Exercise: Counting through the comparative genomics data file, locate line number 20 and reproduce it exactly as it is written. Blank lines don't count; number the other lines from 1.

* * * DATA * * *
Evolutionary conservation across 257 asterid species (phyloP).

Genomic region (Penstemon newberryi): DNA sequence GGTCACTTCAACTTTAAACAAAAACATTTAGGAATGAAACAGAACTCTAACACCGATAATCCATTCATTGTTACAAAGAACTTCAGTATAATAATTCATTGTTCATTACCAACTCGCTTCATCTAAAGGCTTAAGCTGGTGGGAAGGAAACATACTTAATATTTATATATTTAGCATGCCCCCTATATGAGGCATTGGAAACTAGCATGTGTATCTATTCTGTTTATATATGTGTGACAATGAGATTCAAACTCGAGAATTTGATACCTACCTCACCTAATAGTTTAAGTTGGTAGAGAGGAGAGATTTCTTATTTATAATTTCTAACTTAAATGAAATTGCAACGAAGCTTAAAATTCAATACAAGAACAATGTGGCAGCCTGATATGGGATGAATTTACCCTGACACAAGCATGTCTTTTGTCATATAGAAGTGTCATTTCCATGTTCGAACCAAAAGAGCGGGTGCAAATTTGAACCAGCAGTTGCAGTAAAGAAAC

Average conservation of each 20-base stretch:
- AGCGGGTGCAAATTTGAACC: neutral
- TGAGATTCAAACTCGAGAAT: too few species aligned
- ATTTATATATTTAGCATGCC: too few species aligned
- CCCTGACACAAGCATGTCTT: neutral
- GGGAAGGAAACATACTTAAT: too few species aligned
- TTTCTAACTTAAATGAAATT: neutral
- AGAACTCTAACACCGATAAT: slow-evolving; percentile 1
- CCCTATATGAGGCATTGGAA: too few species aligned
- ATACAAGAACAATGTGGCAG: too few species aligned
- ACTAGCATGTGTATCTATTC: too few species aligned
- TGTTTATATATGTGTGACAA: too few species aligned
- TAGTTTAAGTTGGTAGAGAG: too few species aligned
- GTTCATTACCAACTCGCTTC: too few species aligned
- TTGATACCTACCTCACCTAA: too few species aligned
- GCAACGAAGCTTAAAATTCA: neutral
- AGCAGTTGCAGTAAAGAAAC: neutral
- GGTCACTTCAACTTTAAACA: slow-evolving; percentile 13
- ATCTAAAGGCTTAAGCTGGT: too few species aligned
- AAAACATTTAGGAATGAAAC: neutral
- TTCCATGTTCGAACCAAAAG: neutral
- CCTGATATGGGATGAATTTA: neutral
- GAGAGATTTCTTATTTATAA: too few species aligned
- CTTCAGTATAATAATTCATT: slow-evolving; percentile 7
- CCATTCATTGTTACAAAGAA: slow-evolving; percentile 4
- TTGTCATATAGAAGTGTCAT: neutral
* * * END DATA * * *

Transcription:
- GGTCACTTCAACTTTAAACA: slow-evolving; percentile 13